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I am a new to English grammar and was trying out the question:

During the English neoclassical period (1660–1789), many writers imitated the epic poetry and satires of ancient Greece and Rome. They were not the first in England to adopt the literary modes of classical _____ some of the most prominent figures of the earlier Renaissance period were also influenced by ancient Greek and Roman literature.

Where under the blank we have the following options:

A. antiquity, however
B. antiquity, however,
C. antiquity, however;
D. antiquity; however,

I selected option D because according to what I have read online if we have a supplementary adverb like however that separates two complete sentences then we need to have a semicolon and then a comma. But here they use a comma and then a semicolon.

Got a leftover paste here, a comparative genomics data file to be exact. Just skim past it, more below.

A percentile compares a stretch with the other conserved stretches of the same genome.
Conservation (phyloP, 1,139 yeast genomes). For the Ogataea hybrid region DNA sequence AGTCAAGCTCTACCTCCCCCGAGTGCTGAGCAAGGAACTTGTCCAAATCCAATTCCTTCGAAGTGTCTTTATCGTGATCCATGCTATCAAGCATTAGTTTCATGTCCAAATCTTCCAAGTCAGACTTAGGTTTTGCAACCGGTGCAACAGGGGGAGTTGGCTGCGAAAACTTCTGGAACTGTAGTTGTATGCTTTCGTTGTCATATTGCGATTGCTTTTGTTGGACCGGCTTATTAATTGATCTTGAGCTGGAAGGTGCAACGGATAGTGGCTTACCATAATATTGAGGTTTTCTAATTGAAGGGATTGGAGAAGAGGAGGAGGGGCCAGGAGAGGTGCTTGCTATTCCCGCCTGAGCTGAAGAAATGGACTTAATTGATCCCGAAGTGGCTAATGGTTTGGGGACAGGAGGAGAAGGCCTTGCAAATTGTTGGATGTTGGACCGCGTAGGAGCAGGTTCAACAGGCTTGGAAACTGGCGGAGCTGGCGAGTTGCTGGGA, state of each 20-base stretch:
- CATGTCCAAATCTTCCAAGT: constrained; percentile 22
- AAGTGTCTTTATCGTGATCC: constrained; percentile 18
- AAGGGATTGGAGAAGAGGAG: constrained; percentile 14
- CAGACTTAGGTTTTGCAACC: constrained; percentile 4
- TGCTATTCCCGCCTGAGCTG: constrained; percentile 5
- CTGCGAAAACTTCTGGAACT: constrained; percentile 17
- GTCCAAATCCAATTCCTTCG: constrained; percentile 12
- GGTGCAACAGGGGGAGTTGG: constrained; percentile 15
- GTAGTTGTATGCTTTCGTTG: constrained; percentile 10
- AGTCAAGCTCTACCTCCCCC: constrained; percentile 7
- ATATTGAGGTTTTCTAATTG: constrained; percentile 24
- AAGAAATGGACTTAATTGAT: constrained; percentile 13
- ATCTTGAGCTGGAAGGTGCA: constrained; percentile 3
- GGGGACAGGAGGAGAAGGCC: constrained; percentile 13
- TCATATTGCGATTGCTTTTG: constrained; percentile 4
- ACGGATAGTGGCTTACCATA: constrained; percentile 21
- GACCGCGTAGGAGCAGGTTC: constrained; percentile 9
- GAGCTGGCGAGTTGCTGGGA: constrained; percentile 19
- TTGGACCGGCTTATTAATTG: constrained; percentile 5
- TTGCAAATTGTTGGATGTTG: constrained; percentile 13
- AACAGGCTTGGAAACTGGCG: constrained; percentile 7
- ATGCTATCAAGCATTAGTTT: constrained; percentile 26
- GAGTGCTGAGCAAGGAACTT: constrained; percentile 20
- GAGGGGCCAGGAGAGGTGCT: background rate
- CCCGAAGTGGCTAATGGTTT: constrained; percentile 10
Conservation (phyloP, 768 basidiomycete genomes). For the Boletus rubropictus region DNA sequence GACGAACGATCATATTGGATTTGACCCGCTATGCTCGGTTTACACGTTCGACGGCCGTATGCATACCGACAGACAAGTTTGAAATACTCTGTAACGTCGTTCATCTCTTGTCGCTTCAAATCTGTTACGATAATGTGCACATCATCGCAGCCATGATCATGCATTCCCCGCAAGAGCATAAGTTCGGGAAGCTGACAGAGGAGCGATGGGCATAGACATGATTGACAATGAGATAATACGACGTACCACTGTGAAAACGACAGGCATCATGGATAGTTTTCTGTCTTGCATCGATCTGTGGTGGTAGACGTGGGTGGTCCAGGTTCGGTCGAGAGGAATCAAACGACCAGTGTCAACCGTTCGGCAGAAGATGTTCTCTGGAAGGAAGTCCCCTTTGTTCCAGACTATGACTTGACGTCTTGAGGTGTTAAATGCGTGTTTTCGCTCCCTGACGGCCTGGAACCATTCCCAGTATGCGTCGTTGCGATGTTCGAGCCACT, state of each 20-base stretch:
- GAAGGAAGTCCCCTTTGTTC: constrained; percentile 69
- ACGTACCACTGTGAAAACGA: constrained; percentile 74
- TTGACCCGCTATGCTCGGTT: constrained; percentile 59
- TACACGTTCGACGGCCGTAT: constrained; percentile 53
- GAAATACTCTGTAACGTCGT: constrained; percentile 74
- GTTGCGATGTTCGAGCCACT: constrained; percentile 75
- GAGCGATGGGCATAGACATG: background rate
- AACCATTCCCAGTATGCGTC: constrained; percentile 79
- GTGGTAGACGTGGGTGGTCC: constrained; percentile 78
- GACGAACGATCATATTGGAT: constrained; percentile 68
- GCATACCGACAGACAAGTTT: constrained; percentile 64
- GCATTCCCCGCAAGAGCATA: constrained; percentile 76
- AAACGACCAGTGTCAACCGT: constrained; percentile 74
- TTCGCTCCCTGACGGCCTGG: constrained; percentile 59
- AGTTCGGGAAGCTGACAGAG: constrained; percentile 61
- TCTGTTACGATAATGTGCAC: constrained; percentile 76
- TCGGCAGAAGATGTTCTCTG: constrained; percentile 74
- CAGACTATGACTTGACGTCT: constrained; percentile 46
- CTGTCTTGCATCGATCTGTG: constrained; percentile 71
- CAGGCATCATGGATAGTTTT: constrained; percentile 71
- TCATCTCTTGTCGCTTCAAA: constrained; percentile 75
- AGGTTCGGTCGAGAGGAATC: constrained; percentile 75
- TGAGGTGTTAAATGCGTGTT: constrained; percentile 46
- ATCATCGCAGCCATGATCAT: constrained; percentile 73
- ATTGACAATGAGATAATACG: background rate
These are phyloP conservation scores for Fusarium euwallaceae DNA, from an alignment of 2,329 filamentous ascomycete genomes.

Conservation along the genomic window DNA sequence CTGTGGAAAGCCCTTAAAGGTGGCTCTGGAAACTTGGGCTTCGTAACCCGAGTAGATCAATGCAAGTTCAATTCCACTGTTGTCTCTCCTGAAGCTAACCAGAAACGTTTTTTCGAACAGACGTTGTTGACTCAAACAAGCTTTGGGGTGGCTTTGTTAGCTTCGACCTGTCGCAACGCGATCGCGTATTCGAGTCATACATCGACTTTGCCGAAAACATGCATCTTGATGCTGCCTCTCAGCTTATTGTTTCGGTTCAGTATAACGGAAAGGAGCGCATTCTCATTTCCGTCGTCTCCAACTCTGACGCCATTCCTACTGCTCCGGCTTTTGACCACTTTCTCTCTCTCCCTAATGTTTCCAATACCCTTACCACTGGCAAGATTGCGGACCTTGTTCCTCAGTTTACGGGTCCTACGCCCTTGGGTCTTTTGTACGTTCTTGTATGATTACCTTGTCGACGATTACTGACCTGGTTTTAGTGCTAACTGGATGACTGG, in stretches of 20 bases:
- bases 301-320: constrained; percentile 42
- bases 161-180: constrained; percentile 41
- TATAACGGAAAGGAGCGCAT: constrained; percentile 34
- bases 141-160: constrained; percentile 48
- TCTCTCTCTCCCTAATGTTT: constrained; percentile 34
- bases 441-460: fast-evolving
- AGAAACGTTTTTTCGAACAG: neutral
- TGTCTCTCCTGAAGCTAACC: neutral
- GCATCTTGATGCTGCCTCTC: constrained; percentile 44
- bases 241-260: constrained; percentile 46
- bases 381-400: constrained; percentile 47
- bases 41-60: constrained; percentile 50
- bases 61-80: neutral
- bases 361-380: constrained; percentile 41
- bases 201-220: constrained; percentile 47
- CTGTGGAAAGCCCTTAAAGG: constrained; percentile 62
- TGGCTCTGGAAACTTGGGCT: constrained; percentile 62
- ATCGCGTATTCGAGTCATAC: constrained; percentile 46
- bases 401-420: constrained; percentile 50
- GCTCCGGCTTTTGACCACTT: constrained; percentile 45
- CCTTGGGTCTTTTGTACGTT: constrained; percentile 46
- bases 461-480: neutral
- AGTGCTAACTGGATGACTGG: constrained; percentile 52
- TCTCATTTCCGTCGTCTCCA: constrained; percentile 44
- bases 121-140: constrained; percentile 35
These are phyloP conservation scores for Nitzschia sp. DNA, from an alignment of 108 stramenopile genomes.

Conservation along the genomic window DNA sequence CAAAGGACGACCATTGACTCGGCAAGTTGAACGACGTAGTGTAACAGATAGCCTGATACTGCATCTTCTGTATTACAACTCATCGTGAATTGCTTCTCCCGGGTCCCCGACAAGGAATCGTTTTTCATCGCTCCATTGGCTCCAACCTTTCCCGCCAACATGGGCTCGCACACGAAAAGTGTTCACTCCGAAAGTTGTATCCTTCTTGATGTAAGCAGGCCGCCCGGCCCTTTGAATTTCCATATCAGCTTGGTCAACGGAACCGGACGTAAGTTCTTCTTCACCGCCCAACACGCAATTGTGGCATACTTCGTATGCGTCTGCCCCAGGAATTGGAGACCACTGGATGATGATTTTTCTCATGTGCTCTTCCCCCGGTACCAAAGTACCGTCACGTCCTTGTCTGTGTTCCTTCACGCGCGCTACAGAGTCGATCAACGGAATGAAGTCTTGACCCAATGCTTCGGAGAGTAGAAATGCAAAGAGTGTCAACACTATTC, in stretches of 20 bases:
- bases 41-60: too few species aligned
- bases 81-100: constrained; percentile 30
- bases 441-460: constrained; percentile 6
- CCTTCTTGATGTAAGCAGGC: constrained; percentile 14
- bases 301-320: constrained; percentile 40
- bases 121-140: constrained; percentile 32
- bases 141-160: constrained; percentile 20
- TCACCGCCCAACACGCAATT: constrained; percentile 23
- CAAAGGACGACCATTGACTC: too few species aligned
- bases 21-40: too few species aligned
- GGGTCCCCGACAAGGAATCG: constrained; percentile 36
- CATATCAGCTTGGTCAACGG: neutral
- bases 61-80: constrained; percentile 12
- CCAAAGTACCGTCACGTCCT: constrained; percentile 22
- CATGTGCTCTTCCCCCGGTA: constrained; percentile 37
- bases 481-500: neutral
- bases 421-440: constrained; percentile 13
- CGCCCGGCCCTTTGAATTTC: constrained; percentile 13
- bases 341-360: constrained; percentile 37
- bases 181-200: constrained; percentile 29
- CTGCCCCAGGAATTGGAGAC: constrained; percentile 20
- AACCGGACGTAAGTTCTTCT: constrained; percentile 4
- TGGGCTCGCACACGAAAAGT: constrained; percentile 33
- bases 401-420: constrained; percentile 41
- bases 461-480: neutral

What is the reasoning for this?

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The "however" is a part of the first clause, not the second. If this were split into two separate sentences, it would read like this:

They were not the first in England to adopt the literary modes of classical antiquity, however. Some of the most prominent figures of the earlier Renaissance period were also influenced by ancient Greek and Roman literature.

But I think you are imagining that the "however" belongs to the second clause, which would look like this (AND IS INCORRECT):

They were not the first in England to adopt the literary modes of classical antiquity. However, some of the most prominent figures of the earlier Renaissance period were also influenced by ancient Greek and Roman literature.

"However" is used to introduce contrast. Notice that the contrast is between the first sentence and the first part of the second, NOT the two parts of the second sentence.

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  • Yup. That's the key to dealing with semicolons. If it makes no sense to replace the semicolon by a full stop, you're probably using it wrongly. Commented Jul 5, 2023 at 20:18

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